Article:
Divorce is usually a long and complicated process. It can sometimes take months to complete the entire ordeal. For most people, the process starts when one spouse or the other moves out of the marital home. Unfortunately, if your husband moves out of your house in Visalia, it does not necessarily mean that your separation is legal.
As the first step in your divorce, you should consider making your separation legal. Doing so will a go long way to protect your interests. If one of the following reasons for legal separation applies to you, it might be a good idea to take this path.
If you and your husband are ending things with a high level of contention and cannot seem to agree on even basic things, then a legal separation is a great option. The document will make it clear what your respective obligations are during the time you are separated and before the divorce is final.
You don't trust your spouse
If you are worried that your husband will not uphold his end of any verbal agreements the two of you make, then you can make your separation legal. If you do this, you will have the backing of the law if your soon-to-be ex-husband violates any terms of the agreement.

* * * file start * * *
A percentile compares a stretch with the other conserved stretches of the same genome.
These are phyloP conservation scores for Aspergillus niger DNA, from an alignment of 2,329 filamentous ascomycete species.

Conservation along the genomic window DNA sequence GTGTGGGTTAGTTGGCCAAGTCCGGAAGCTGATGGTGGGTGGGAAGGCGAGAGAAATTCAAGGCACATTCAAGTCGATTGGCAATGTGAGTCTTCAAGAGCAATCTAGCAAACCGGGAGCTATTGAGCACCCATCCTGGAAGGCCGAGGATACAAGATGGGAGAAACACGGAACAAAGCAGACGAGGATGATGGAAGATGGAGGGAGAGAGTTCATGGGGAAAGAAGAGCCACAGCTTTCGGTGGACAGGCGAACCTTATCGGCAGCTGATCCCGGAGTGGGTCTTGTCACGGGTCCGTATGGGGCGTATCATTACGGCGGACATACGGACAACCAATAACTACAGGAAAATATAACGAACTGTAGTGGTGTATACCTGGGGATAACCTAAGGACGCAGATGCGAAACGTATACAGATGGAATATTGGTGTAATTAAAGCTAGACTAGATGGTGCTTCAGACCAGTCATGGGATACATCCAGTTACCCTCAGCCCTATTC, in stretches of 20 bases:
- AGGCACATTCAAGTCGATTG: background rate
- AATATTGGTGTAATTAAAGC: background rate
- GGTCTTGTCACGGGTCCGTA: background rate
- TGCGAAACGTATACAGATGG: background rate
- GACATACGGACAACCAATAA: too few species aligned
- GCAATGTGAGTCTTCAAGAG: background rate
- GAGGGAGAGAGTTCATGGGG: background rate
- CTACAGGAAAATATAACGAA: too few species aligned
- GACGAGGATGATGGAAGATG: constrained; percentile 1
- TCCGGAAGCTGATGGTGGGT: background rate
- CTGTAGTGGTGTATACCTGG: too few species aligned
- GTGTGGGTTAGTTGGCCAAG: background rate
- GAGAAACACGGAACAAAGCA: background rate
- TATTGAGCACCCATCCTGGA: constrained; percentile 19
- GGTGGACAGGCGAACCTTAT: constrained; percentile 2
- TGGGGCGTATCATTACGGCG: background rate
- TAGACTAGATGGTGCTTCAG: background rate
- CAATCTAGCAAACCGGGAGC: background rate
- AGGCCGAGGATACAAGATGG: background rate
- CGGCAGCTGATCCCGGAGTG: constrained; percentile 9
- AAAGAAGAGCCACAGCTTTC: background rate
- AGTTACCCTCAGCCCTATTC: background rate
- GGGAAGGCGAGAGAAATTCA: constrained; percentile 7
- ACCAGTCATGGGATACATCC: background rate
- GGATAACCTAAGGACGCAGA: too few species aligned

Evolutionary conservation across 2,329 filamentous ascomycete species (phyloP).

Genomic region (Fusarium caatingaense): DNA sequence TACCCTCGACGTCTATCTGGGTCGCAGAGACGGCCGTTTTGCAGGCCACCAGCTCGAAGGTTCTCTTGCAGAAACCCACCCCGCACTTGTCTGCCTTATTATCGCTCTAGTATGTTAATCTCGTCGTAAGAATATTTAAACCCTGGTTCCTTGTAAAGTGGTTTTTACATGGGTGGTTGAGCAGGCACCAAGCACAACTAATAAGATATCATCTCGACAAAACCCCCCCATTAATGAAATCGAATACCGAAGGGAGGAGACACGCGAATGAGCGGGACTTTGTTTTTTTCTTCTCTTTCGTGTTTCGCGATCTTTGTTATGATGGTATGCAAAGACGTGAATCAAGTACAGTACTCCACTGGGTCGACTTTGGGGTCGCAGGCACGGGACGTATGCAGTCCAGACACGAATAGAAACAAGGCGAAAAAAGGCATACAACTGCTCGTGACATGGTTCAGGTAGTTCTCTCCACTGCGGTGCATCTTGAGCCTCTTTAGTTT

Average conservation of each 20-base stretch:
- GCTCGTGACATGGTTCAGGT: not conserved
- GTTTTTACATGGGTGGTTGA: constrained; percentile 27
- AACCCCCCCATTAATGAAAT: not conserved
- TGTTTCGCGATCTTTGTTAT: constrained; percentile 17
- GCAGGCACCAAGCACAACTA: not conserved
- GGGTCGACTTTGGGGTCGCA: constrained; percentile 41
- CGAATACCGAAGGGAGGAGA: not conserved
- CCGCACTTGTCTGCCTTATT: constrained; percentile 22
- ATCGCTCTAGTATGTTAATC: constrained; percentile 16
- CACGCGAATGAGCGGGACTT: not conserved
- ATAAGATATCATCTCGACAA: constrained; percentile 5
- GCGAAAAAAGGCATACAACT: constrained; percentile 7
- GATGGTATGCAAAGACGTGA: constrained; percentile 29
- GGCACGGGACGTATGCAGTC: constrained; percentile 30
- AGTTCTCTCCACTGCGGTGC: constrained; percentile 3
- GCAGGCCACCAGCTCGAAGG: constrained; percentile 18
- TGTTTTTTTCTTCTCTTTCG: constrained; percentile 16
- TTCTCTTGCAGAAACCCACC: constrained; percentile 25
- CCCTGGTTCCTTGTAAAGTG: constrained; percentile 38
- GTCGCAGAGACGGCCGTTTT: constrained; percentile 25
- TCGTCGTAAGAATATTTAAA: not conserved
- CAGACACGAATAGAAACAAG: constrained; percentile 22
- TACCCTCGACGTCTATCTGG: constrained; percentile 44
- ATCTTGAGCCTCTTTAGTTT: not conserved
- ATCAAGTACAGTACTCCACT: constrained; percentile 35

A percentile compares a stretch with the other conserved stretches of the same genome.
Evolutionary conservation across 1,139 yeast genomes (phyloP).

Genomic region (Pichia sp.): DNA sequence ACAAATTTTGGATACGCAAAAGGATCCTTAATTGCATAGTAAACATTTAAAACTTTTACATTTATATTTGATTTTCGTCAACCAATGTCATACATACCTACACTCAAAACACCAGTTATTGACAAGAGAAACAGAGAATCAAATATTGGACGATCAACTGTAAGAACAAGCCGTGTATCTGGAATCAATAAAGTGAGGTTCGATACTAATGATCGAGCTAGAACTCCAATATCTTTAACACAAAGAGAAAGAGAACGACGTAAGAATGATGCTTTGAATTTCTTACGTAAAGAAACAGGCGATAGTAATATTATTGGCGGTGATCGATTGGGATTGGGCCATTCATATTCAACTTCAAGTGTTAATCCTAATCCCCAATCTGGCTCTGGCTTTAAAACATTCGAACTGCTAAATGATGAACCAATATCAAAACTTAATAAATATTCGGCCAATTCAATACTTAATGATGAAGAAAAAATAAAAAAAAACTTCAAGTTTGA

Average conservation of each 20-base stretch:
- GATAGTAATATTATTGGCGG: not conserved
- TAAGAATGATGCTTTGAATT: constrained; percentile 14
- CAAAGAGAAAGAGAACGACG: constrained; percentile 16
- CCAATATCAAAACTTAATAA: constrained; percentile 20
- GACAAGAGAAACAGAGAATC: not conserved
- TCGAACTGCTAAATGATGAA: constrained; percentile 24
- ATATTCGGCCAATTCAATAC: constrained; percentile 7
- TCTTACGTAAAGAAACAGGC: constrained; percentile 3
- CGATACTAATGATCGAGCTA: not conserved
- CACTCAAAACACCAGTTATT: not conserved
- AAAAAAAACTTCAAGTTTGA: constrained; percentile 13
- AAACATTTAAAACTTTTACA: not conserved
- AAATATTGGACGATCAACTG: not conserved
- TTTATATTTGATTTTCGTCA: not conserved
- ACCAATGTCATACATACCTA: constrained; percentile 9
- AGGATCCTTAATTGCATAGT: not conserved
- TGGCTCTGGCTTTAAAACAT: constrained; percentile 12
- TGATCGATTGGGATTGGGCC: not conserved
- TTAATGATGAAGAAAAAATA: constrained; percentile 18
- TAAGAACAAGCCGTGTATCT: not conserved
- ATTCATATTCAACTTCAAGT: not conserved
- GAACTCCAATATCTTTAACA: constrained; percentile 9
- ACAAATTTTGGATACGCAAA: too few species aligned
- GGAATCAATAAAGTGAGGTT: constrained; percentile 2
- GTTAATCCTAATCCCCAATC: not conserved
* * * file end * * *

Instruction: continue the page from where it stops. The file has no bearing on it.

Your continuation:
You have children
If you have children and you need child support, you will also need a legal court order to be able to enforce the terms of the support. A legal separation can provide this kind of protection. This means that if your husband stops making child support payments during the legal separation period, he will be in violation of a court order. In addition, the legal separation agreement can set up a visitation schedule and other custody issues.
You need spousal support
A legal separation can also provide spousal support if you were a non-working spouse during your marriage. Just like the later divorce decree, your legal separation will specify how much your spouse must pay you and when he has to make the payments.
If you are considering divorce, a legal separation can be extremely beneficial. While it can provide legal protection in some situations, it also provides a solid date as to when any additional income or property you acquire is separate from the marital property that will be subject to division in your divorce settlement.